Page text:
The top Republican on the Senate Armed Services Committee on Wednesday said his opposition to Chuck Hagel’s nomination to be the next Pentagon chief has only grown in recent days, and he vowed to work hard to defeat his confirmation.
“I will do what I can to see that it fails,” James M. Inhofe of Oklahoma told reporters.
Inhofe, however, would not comment on whether he would support a filibuster of the nomination when it heads to the Senate floor.
Senate Armed Services Chairman Carl Levin had said he wanted the panel to vote on the confirmation as early as Thursday.
But late Wednesday, Levin said that vote would be delayed.
“The committee’s vote on Senator Hagel’s nomination has not been scheduled,” he said in a written statement. “I had hoped to hold a vote on the nomination this week, but the committee’s review of the nomination is not yet complete. I intend to schedule a vote on the nomination as soon as possible.”
Republican senators said they are still waiting for Hagel, a former Republican senator from Nebraska, to provide more information on speeches he has given since leaving Capitol Hill in 2009. They want the committee to postpone the vote on Hagel until they have that information.
“So far, Sen. Hagel has refused to provide the information requested by the committee and I think that’s the chief obstacle right now,” Senate Minority Whip John Cornyn , R-Texas, said. “I don’t know any justification for his refusal to comply with reasonable information requests.”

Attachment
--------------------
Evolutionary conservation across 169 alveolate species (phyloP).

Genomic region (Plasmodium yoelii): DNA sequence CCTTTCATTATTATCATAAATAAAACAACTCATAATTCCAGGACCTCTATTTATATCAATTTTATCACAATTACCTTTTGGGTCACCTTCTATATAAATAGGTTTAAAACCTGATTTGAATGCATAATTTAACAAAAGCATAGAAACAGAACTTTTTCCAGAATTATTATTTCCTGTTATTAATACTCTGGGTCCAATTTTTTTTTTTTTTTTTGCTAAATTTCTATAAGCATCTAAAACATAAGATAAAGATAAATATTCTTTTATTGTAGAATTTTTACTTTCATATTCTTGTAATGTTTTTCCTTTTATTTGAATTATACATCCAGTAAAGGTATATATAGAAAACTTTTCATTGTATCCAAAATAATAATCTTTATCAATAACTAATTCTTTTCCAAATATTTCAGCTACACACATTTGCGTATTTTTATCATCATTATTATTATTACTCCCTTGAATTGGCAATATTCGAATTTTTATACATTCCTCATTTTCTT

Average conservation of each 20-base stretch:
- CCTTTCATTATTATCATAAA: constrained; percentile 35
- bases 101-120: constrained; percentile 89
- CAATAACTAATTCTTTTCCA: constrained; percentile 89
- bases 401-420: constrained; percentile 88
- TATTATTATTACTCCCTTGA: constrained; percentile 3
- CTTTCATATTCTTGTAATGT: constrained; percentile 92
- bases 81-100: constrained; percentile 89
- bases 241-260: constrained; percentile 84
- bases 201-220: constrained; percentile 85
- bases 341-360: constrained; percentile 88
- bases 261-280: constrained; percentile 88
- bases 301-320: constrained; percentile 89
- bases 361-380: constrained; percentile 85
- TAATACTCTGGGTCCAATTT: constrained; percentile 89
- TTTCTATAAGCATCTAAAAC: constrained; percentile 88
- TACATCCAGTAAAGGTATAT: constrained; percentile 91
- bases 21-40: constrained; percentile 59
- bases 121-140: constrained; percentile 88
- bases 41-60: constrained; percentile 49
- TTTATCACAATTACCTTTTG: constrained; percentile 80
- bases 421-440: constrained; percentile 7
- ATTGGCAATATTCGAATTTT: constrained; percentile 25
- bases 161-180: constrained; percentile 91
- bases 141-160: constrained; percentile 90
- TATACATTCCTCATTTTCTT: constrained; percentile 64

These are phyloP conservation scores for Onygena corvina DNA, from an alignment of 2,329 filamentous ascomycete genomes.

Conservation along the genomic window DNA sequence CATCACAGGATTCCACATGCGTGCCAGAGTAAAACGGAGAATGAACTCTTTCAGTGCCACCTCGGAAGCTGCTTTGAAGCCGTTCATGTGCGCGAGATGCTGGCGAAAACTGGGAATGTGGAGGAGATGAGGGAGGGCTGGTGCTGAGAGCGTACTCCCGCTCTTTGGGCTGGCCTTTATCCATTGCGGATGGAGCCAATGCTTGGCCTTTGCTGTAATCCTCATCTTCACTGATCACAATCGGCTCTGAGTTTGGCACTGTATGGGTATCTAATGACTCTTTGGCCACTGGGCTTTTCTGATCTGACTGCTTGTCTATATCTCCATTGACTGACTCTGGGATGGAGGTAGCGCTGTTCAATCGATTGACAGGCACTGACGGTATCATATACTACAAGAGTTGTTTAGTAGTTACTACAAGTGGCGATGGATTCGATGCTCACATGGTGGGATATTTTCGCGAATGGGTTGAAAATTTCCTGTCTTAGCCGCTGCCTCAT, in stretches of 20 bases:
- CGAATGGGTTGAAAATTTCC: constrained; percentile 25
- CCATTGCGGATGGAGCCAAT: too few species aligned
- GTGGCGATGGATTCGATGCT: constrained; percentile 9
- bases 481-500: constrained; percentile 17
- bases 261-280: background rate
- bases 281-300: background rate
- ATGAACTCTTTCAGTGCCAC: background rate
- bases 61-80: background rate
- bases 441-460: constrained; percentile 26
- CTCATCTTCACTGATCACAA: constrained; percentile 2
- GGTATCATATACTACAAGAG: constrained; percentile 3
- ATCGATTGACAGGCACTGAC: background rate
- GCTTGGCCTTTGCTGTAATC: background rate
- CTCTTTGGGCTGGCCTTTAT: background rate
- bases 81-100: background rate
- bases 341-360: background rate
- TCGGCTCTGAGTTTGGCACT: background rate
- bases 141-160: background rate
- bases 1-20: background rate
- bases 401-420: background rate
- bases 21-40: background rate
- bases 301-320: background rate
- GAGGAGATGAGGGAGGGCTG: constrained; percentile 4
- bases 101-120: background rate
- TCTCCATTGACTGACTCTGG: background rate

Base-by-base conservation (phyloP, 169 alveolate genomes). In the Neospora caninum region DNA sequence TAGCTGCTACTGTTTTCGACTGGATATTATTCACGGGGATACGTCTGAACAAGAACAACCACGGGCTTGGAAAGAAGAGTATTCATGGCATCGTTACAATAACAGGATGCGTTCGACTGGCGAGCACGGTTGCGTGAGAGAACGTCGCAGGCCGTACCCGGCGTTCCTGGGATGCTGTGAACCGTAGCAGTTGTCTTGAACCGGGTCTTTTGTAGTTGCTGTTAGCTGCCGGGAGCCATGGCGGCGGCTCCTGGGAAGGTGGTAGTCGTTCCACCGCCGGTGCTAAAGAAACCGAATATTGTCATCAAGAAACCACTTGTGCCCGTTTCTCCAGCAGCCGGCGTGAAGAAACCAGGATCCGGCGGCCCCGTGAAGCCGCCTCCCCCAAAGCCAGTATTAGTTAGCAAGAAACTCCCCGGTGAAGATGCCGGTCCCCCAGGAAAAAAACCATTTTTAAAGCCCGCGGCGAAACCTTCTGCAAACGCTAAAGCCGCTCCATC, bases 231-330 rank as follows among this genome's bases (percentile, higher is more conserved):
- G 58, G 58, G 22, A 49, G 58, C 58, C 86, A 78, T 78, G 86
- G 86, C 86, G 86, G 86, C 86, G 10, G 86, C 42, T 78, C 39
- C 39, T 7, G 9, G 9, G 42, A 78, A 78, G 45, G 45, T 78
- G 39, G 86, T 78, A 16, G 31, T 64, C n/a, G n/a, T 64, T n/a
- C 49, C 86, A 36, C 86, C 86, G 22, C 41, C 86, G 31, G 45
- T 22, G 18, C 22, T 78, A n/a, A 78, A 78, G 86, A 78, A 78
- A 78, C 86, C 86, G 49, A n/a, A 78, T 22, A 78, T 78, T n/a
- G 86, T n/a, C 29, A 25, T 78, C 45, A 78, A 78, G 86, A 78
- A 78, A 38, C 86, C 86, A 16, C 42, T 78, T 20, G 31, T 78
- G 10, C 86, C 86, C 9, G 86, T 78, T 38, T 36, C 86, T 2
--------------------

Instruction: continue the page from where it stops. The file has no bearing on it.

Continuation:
Arizona Sen. John McCain, a senior member of the committee, said his staff is looking into whether the requests are “in keeping with the normal parameters of what nominees are supposed to provide or whether it exceeds that.”
But McCain, who is still undecided on Hagel’s nomination, added that the timing of the committee vote is ultimately up to Levin.
“The chairman of the committee can schedule a vote for whenever he wants,” McCain said. “The question is whether he wants to have the agreement of the minority or not.”
From left, Rep. Christopher H. Smith, R-N.J., David Goldman, the father of a child who was abducted to Brazil by the mother, and Arvind Chawdra, a father whose two children were abducted to India by their mother, attend a news conference in the Rayburn House Office Building on international child abduction.
Each year since 1990, CQ Roll Call has reviewed the financial disclosures of all 541 senators, representatives and delegates to determine the 50 richest members of Congress. This year's report, derived from forms covering the calendar year 2012, shows it took a net worth of $6.67 million to crack the exclusive club.